Entering the Continental Divide, segment 6 is the longest segment of the Colorado Trail at 32.9 miles. Segments 6-10 are some the most beautiful areas on the trail. These four segments also climb to the tree line and above. We will be close the town of Jefferson along segment 6 - maybe this is the place you will choose to sponsor this wonderful cause and come ride for the day on the segment you sponsor or meet us in town for a cup of coffee.


Segments 11-15:  Mount Massive to Marshall Pass, most of these segments travel through the forest of lodgepoles and aspens. The wild flowers shadowing the forest make this a wonderland of awesome! The halfway point of our ride -at segment 13, Avalanche Trailhead- is where the Cowgirls will take a break and hope to share it with you. We will arrive on July 29th at the trailhead at 12:00 noon for a picnic fit for all. Please join us and have a bite prepared by our wonderful volunteers (requesting a donation of 10.00 per plate with all donations going to the Lighthouse Pregnancy Resource Center in Westcliffe). Come and walk or ride your horse out for the day along the CT. We will be happy to tell you of our adventure up to this point so come and join us.

Segments 14-15: After a 2 day break the cow girls will be back on the trail on Monday where we start are decent to US Hwy 50. We will start our 100 mile stretch to Creed Colorado. Three distinct peaks frame the view on the route to Marshall Pass-Mount Ouray named for Chief Ouray; Chipeta Mountain named for Ouray's wife; and Pahlone Peak named for their son. Chief Ouray’s portrait hangs in the State Capital. After crossing HWY 50 we enter a new world facing the hardest segments of the trail. Do you have what it takes? We have to tell you at this point the other cowgirls will be so tired of hearing Deb’s stories we need you all to come save them for hearing them again.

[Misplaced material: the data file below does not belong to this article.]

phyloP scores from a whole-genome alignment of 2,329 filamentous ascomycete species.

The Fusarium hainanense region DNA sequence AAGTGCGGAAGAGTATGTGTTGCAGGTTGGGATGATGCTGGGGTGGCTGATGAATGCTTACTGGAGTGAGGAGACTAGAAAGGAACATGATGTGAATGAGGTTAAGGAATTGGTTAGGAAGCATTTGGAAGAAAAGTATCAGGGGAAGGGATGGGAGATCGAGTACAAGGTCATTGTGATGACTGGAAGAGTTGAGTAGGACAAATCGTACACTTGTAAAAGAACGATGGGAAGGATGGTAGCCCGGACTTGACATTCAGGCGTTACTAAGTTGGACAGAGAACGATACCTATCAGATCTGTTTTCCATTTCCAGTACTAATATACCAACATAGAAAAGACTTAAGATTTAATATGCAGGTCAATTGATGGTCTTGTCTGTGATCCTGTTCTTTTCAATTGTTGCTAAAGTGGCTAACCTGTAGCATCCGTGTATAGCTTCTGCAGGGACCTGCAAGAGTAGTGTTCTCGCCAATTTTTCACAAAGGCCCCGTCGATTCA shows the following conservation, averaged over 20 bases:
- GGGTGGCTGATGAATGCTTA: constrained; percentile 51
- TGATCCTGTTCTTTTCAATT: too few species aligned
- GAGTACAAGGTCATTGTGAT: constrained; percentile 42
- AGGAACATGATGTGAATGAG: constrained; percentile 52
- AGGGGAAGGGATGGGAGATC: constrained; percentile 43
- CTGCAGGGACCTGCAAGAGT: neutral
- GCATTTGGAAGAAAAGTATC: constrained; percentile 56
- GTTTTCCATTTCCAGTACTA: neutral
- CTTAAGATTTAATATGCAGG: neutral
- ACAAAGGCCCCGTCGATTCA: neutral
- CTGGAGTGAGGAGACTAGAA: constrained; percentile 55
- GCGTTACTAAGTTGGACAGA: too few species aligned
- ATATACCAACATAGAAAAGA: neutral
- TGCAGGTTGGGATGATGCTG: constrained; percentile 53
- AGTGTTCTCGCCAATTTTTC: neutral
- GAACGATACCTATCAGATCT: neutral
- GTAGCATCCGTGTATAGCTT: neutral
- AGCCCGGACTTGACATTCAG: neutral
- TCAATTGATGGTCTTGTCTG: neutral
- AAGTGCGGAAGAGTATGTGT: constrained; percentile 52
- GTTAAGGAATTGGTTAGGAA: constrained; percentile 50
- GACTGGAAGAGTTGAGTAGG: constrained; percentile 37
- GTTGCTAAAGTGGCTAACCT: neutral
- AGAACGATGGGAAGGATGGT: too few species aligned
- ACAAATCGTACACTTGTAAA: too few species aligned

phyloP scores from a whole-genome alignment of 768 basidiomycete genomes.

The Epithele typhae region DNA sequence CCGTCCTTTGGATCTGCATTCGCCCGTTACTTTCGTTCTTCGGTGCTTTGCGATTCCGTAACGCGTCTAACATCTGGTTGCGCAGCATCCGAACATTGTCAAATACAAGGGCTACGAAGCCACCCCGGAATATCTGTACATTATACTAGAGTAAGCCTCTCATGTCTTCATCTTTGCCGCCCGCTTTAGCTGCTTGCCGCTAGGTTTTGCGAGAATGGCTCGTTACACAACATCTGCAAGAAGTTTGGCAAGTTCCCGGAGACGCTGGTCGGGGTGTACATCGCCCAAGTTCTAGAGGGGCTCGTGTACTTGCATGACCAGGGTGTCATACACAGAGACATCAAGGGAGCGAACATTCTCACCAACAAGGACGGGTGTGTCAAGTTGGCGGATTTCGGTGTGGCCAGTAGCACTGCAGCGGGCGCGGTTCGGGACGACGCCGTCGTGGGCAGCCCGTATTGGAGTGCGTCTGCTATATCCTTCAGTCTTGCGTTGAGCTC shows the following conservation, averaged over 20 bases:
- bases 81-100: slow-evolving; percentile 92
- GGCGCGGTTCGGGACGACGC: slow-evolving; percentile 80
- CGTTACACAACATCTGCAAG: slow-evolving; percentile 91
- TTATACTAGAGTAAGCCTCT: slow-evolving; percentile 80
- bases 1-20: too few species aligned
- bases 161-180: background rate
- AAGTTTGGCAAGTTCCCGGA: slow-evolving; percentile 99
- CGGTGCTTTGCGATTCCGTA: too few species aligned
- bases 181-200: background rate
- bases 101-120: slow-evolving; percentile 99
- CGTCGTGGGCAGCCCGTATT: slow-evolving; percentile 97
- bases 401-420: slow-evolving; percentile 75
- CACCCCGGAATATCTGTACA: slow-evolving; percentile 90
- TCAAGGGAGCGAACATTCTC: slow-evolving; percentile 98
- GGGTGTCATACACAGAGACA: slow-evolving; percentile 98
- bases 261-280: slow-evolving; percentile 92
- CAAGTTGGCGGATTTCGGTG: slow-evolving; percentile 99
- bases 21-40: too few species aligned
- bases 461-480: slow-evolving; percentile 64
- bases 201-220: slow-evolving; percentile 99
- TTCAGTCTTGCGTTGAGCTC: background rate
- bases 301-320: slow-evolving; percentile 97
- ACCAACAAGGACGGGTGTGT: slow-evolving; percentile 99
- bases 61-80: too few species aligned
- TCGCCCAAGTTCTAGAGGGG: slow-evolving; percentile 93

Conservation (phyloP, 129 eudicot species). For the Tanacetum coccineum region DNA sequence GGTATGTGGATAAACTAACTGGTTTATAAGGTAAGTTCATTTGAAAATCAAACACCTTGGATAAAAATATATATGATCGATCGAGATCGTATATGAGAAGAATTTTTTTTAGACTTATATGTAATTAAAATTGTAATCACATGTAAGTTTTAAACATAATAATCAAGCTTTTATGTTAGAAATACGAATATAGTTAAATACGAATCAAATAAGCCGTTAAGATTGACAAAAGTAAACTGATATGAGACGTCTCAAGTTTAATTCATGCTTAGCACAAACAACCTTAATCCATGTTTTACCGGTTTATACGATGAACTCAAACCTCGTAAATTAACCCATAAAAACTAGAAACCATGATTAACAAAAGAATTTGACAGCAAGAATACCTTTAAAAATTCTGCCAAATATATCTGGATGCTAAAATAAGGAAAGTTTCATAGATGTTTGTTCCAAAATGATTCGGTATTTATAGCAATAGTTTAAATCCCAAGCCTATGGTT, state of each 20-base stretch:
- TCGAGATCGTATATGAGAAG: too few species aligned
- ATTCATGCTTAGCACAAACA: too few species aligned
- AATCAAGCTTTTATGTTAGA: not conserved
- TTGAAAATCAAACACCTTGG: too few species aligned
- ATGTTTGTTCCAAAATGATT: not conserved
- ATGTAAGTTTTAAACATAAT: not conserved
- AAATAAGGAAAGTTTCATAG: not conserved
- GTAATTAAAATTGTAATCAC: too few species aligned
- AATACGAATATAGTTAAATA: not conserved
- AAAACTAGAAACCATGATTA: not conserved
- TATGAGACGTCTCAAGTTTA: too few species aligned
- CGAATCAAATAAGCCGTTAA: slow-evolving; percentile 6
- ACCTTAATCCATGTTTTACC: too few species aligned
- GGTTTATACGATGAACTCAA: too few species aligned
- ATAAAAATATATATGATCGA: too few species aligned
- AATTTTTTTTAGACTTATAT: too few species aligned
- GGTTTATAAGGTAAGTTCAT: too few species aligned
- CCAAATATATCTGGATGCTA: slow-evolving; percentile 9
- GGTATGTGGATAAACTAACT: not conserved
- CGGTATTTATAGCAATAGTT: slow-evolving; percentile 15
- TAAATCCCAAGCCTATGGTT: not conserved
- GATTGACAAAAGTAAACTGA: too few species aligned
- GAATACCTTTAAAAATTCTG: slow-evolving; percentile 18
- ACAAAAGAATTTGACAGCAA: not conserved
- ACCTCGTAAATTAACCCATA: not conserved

Segments 16-20: These are the trails that still hold our American History. Winding along the long section of the Continental Divide known as the Cochetope Hills the Colorado Trail crosses several historic passes. For centuries, the low backbone of the Continental Divide was used by both American Indians and animals. Cochetope means buffalo, presumably because the beast migrated to and from the San Luis Valley. Explorer John C. Fremont's expedition to cross the Divide in the winter of 1848 ended in a disaster which has rumor of cannibalism –and not the only time that cannibalism was charged in these mountains. In 1874 a party of miners disappeared in this same area with only one person surviving. That person, Alfred G. Packer, was later convicted of murdering and dining on his companions.

These are the segments we can't wait to cross. Many of us may have learned some of this history in school - So maybe now ask yourself “What does this have to with me?" Come walk on the ground where American History was made!


Segments 21-28: Along segment 24 we will hear the long mournful whistle of a train before we see it as we near the bottom of Elk Creek and the Animas River Canyon. It is the Silverton and Durango Narrow Gauge Railroad, completed in 1881. This will be the first sounds of civilization we have heard for many miles. These segments are steep and a challenge for even an experienced horse person. The views are breath taking along with the terrain. Spring Creek Pass, Carson Saddle, and Molass Pass are very challenging and with the steep terrain comes splendid beauty and a waterfall where you can soak your feet in on segment 28. Then comes the long decent to the end of the trail in Durango.

Join us at the end of our journey as we reflect on the last 40 plus days of challenges we faced, majestic beauty we witnessed and cowgirls’ comradery we experienced. The Saturday after we return to Westcliffe we will ride down main street to the Silvercliff park where festivities begin with food and fun. This will be our last fundraising opportunity for the Lighthouse Pregnancy Resource Center until our next ride.

Cowgirls Ride for Life would like to thank you for your sponsorship of our cause.